Today, I am going to let you in on a little secret; the number one design problem found in most homes. I see it all the time and from time to time I am guilty of it as well. So here it is: too much furniture in one room. Okay. it’s out… are you guilty? For some reason we all, or most of us, are guilty of some level of hoarding. We keep things because we like them but don’t know where to put them so there are usually too many things in one room.
Rooms function better with a plan that makes sense, is simple and direct. In the past, when I have helped people with room makeovers, the obvious problem is that there is just way too much crammed into one space. Too many couches/chairs, too many accessories, too many tables.
It can be hard to notice this problem when you live in a small space or have lived in the same space for a long time. We get used to what we need to function and our environment plays a large role in our psychological ideals of comfort. We may think we need all of this stuff in our room in order for it to feel whole but in reality we really don’t and it can even feel freeing to eliminate some of the clutter.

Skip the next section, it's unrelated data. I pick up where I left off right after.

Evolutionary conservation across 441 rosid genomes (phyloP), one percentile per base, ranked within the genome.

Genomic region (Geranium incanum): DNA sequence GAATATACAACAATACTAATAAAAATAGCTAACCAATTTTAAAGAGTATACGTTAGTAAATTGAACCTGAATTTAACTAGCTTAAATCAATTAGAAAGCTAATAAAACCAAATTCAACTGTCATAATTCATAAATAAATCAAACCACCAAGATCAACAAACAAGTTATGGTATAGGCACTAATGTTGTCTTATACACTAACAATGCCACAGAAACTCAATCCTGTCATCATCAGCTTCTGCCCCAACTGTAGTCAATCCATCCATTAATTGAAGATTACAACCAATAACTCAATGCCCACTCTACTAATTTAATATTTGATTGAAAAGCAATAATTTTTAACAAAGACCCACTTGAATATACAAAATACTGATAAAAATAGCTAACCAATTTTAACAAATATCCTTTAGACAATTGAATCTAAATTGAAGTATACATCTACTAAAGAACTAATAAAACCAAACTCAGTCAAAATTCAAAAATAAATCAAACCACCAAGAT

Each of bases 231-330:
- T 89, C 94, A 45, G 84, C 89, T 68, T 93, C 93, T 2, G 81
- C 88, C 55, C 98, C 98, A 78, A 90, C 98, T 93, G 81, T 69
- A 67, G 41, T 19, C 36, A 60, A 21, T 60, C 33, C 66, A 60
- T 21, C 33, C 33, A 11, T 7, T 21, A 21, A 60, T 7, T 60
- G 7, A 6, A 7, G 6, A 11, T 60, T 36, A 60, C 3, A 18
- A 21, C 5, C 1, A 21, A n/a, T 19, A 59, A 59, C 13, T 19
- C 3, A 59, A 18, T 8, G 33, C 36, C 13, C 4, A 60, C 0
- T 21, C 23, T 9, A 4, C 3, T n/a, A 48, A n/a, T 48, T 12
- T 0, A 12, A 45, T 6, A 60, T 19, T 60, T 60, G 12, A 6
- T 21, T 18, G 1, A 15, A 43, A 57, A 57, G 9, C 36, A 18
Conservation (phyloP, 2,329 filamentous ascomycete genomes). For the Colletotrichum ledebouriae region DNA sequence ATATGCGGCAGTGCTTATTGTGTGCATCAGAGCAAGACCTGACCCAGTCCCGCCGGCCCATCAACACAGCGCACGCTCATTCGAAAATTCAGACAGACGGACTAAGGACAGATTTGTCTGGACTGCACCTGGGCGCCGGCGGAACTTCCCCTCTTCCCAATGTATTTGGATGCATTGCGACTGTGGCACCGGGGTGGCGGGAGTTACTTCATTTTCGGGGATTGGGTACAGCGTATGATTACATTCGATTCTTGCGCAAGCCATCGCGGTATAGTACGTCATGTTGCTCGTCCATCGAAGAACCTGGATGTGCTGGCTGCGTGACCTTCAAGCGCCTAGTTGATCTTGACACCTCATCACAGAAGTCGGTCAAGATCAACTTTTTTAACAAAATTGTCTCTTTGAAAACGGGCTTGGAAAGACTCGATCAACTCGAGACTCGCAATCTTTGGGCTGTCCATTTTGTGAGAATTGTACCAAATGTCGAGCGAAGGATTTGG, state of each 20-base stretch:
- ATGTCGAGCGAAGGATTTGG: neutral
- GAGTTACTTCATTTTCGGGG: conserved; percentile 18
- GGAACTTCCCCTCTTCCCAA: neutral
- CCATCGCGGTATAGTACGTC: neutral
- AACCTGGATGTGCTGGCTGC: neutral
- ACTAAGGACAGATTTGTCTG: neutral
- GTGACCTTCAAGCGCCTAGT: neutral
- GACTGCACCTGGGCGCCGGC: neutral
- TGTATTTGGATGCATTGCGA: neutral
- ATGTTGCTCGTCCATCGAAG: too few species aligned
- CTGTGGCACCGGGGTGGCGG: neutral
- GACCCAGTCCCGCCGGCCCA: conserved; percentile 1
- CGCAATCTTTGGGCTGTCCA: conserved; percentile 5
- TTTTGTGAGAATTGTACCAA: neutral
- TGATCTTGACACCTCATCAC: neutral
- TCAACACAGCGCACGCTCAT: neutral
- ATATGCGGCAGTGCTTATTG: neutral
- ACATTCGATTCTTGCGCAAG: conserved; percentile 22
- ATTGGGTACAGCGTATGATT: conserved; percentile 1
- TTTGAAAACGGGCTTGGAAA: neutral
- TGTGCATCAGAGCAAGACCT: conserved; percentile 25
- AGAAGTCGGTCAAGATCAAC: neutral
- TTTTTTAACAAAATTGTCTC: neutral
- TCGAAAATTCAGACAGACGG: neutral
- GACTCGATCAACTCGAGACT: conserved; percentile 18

So how to fix an over-furnished room?
1. Scale back: Go to the essentials, ask yourself what you really need in the room and denote this from what you want in the room. After determining the “needs” and removing the “wants”, allow yourself a few “wants” that provide the room with character and comfort.
2. Store it seasonally: Sometimes it works best to simply store some of your furniture and accessories and only bring them out for a particular season. For instance, I recently realized I have a comfy chair that I prefer in my living room during fall and winter but I don’t necessarily need it during summer. The chair provides a psychological “cozy” feeling in the house during cooler weather but it also blocks a big beautiful light casting window that is helpful during summer.
3. Replace it: When all else fails, perhaps the furniture or accessories are just not the right fit for the room and/or you have simply outgrown them. It may be time to research more suitable furniture. Many times if you move from one house to another, what worked for the previous living room doesn’t function properly for the new room. For instance, when we bought our home, our older couches no longer functioned well in the long narrow living space. After many months of trying to make the room feel whole, we realized a sectional would work much better for the long space and upgraded.
In an upcoming post I’d also like to chat about furniture scale which can have a big effect on your room. What do you think? Do you have a room that isn’t functioning properly? If you are being honest, is there just too much in the room?